I know them, these girls and women, I’ve seen their families grow, they’ve seen mine get smaller. When I’m in their company, I listen to them trade recipes and sewing tips, I smile at their gossip about each other, yet I can’t find a word to add. My eyes get stuck on the sadness in their mouths, or their red, chapped hands, and suddenly I’m imagining their lives—what they dream about when no one is looking, or what they might be like with fewer children. The women talk around and over me; somehow I feel like I’ll always be looking at them through a distant window.

Even at school, I feel this. When classes started this week, I had in my mind the birth I’d attended with Marm the night before—Sophie Gersh came due around midnight and her mother pounded at our door, her fear thrusting us from our beds. Marm and I rushed after the frightened woman, running full gallop the two blocks to her daughter’s apartment, where the girl’s husband stood outside wringing his hands, and she lay keening in the bedroom like a poor abandoned child. I took my place at the head of the bed, where I held Sophie’s hand and wiped the sweat from her teary eyes and assured her the birth would be good, that all would come out as we planned. Below, Marm did her magic; Sophie’s water broke, she was ready. Working together, the three of us encouraged her baby to come forth into this world. His birth happened easily, a miracle, one of those rare times when Marm and I can clean up the infant and hand him to his mother and happily return to our own beds. We napped an hour before rising to face the day, which was my first day of school.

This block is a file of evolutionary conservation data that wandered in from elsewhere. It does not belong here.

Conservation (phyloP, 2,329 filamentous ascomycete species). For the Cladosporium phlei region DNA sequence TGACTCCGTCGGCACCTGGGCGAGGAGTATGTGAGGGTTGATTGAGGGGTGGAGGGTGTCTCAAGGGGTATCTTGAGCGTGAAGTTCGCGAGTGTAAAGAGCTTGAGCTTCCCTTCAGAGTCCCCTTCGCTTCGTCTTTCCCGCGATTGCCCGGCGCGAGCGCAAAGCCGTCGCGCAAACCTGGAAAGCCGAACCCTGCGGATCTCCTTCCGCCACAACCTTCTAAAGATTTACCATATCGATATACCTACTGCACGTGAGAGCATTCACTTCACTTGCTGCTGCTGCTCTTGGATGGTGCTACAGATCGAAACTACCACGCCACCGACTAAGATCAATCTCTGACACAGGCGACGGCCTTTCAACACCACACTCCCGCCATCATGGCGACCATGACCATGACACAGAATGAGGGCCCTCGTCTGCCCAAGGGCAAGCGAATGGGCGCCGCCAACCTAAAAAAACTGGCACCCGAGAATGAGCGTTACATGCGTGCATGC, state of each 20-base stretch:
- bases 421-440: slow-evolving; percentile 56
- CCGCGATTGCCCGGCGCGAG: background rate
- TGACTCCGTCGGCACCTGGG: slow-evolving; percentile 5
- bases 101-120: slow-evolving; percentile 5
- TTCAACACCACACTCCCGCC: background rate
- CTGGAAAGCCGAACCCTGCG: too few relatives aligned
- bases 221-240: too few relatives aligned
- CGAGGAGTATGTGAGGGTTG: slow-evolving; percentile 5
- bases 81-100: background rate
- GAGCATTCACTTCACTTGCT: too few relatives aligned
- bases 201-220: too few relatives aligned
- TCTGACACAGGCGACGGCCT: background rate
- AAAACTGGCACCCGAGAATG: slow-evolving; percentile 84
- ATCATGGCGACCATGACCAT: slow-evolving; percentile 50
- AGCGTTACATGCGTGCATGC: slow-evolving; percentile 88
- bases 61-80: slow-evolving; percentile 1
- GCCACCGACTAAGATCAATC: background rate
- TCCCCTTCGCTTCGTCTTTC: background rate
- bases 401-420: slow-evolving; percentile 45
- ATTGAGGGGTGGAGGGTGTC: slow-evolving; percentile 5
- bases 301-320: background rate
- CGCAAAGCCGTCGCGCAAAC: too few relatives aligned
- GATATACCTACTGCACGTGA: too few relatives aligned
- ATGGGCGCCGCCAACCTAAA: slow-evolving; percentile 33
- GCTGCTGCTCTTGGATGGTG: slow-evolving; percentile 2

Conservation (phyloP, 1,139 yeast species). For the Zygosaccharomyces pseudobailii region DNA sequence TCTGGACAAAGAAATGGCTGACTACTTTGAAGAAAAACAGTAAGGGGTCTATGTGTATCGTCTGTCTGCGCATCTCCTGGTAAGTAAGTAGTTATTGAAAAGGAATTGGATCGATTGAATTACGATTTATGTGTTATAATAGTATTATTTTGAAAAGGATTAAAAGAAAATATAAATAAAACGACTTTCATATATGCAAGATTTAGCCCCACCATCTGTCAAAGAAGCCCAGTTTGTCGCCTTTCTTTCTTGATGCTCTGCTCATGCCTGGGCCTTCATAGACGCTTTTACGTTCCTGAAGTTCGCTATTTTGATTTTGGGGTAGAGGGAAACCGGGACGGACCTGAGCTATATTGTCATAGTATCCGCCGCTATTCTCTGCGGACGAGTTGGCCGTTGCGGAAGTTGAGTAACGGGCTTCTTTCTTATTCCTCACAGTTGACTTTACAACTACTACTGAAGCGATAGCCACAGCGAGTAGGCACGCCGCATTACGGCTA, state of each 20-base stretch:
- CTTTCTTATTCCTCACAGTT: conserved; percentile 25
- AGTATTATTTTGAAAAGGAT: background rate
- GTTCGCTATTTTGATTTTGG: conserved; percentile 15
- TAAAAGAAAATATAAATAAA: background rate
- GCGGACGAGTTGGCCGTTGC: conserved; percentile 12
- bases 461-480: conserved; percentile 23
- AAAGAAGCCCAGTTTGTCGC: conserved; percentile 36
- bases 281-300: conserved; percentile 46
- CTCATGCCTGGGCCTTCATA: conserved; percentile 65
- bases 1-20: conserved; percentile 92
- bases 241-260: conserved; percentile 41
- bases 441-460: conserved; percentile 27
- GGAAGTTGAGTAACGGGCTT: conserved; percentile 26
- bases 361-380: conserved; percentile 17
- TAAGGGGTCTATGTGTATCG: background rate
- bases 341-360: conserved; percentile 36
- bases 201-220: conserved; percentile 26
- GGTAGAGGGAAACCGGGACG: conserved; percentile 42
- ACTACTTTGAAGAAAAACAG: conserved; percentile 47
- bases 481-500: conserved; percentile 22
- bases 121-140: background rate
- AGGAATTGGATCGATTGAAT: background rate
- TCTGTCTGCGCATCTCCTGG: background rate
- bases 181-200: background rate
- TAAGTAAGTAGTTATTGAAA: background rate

My schoolmates kissed—we don’t see each other through the summer months; the girls had matured, their faces and bodies grown longer or fatter. I smiled at Josephine, who had become impossibly taller and thinner and prettier, and Fanny, whose round face had finally found its cheekbones. I brushed their cheeks with my lips. I searched their eyes for the start to a conversation; I wanted to tell them about the birth, or Benny, but Josephine started talking about her new job at the perfume counter at Macy’s. She described the glamorous ladies who bought the most expensive ounces, the delicate fabrics they wore, their jewels and dogs. She didn’t stop until Mrs. Browning came in with stout Miss Ruben, our teacher for the year. My heart dropped when I saw it was her. Miss Ruben’s eyes swept the room imperiously and settled on me.

She said, Girls, I see that some of you are still lacking in the most basic charms. We must correct that situation now. This is your last year before you are released into the world. There is no time left to waste!

I turned my eyes away from hers and concentrated on the smoke I could see puffing from the stack of the building next door. My stomach soured at the thought of spending my last year with her. Miss Ruben hasn’t liked me since third grade.

At afternoon lunch, I sat in the common room nibbling on my potato knish, listening to Jo and Fanny, feeling as if my insides were made of India rubber and all their words bounced around without touching me. I again attempted to tell them about the beautiful boy whose birth I had witnessed that very morning, but Josephine’s exuberant chatter drowned out my words before I could form them.